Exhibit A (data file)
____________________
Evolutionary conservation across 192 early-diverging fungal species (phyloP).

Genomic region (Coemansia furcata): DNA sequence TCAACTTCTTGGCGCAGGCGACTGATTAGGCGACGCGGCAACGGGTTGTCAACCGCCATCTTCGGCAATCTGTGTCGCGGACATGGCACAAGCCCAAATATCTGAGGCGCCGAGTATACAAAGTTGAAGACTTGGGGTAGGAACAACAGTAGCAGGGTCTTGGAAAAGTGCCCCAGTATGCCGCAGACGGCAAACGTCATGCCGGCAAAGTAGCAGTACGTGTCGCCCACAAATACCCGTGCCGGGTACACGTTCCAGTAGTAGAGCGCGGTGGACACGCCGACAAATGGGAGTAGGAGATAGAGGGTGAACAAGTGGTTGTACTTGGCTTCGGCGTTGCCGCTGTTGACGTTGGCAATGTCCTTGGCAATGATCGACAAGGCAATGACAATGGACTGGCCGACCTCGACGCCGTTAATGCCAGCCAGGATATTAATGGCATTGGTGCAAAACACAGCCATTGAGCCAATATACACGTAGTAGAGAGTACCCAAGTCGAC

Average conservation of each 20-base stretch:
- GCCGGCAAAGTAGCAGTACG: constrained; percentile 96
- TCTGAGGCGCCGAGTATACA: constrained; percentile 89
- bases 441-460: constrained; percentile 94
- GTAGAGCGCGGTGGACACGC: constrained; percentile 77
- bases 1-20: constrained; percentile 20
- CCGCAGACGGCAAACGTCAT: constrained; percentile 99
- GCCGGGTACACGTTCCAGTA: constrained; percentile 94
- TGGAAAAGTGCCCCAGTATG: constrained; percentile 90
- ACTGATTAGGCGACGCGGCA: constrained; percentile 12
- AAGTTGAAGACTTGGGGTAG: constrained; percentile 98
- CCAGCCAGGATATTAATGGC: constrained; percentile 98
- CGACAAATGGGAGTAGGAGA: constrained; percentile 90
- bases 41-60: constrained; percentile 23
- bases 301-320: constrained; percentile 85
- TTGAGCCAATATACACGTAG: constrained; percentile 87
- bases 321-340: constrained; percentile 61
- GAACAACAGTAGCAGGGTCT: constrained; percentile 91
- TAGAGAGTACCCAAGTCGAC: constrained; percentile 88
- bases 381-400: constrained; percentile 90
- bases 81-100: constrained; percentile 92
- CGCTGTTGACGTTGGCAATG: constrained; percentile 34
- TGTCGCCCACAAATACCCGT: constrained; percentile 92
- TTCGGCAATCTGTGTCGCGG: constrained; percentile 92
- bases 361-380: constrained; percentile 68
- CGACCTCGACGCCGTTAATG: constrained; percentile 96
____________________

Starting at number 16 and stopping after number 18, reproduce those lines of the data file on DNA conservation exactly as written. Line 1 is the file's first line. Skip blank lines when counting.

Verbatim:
- bases 41-60: constrained; percentile 23
- bases 301-320: constrained; percentile 85
- TTGAGCCAATATACACGTAG: constrained; percentile 87